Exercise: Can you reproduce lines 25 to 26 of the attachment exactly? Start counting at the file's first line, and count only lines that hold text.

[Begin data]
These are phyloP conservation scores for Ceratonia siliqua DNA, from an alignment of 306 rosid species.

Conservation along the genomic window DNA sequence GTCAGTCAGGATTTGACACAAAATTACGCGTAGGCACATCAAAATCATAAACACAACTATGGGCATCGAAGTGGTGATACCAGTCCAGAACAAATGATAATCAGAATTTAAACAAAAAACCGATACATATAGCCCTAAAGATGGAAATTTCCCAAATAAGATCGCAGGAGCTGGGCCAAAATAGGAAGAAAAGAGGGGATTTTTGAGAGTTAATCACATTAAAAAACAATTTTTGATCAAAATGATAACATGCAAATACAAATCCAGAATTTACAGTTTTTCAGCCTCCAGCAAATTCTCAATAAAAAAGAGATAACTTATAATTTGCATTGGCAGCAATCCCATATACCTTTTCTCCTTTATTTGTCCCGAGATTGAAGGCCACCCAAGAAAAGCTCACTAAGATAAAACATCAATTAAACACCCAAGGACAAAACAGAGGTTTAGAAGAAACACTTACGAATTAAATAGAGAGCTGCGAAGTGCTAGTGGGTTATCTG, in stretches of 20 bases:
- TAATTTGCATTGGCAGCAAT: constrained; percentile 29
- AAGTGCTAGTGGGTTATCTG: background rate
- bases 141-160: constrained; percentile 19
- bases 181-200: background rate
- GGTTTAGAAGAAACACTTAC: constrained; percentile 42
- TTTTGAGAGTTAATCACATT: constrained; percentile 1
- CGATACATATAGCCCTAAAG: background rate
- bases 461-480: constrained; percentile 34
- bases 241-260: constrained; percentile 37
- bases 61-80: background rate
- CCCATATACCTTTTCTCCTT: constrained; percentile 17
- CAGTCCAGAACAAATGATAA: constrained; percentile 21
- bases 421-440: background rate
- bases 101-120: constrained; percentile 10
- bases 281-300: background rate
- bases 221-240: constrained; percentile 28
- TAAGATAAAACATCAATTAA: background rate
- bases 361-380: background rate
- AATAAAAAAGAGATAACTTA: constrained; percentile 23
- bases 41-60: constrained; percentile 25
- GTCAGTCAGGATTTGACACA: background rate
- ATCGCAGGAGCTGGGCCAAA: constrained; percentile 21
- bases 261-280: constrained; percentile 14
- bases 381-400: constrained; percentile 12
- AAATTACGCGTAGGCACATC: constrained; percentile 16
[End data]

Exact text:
- bases 261-280: constrained; percentile 14
- bases 381-400: constrained; percentile 12